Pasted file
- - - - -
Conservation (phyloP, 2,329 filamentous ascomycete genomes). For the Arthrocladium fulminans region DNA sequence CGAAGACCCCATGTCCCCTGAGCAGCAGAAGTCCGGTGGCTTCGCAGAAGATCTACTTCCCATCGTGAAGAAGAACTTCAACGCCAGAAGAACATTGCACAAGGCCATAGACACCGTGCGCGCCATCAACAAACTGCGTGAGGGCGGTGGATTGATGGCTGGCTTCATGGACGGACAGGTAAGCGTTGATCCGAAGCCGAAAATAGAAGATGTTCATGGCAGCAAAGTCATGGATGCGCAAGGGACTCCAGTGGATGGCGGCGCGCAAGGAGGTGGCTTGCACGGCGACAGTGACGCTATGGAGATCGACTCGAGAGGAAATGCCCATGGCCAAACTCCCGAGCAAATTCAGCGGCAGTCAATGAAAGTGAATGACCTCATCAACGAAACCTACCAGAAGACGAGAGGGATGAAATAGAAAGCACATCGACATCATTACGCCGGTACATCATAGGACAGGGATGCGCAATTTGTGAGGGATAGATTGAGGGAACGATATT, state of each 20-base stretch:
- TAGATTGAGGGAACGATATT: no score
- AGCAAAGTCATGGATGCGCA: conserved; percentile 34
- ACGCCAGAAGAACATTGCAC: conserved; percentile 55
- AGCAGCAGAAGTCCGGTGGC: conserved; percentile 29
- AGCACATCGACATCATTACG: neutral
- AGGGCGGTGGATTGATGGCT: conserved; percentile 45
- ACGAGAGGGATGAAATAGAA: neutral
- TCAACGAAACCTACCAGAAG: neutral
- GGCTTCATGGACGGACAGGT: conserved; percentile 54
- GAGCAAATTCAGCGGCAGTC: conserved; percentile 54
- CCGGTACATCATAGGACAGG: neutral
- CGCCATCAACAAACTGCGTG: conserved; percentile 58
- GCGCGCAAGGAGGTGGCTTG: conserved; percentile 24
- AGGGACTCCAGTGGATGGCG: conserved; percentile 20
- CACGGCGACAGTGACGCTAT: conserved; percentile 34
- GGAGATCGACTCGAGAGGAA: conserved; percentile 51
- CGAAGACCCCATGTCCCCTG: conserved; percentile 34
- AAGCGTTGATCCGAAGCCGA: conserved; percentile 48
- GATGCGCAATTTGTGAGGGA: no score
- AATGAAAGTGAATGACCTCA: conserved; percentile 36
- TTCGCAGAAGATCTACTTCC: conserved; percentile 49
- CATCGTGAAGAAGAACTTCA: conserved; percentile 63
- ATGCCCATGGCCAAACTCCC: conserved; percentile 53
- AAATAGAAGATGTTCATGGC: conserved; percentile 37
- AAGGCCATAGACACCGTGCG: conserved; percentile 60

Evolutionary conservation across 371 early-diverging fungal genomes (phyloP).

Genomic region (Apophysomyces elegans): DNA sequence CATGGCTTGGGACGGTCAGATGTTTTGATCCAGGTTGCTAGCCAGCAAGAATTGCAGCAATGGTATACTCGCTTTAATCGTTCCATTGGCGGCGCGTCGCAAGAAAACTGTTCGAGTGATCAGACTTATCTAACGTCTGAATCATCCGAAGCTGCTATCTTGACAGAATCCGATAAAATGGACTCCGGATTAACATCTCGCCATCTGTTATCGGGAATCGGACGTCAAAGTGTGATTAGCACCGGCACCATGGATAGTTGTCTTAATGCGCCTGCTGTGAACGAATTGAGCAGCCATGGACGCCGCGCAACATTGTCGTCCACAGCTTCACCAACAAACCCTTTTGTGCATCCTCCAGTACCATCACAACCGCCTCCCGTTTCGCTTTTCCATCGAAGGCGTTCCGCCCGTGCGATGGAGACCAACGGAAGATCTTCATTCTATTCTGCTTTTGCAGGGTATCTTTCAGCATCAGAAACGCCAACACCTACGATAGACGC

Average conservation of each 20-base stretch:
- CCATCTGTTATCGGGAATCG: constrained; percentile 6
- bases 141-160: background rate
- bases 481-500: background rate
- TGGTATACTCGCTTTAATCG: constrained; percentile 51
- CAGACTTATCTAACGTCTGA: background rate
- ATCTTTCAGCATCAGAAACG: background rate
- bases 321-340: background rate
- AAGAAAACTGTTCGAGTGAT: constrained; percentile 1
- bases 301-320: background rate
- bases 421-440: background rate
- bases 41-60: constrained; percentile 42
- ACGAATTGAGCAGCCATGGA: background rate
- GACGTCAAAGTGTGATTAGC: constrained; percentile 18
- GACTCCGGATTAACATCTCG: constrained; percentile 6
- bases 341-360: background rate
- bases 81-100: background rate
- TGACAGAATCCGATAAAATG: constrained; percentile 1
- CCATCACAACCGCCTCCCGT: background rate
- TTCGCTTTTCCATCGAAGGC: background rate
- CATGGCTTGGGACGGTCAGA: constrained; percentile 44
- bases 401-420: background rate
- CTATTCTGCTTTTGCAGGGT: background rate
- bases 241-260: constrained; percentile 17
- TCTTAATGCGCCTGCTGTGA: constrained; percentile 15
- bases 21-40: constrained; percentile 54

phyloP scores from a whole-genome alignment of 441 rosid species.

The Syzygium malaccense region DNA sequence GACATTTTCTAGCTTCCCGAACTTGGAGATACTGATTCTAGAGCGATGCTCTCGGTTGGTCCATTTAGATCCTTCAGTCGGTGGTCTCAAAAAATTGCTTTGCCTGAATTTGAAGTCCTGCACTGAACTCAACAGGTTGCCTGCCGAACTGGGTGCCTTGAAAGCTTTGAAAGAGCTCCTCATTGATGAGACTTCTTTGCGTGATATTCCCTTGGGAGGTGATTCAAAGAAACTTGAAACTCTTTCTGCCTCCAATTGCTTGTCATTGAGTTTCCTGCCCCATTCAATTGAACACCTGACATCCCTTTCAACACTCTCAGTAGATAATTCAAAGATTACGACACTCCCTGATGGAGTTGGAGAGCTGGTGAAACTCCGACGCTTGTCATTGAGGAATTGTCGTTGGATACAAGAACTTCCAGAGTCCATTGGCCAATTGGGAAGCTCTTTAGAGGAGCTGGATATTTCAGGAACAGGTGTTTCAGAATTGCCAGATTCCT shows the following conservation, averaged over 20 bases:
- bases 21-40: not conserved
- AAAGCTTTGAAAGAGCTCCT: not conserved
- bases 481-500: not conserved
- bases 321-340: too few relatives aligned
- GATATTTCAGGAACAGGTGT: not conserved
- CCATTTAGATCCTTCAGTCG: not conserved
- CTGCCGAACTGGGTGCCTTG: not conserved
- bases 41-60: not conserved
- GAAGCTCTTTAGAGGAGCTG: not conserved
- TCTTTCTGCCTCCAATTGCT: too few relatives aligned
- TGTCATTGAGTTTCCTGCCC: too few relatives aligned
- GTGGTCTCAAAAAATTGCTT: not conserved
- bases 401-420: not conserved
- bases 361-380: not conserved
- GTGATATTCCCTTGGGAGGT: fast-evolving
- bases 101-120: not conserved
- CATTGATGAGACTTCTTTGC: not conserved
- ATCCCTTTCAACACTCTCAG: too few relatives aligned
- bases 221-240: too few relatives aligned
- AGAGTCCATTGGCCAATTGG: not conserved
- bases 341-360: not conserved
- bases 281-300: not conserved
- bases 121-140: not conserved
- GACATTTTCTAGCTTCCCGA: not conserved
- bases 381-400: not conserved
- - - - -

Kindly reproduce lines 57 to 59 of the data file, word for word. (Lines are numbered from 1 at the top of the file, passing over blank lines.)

- bases 21-40: not conserved
- AAAGCTTTGAAAGAGCTCCT: not conserved
- bases 481-500: not conserved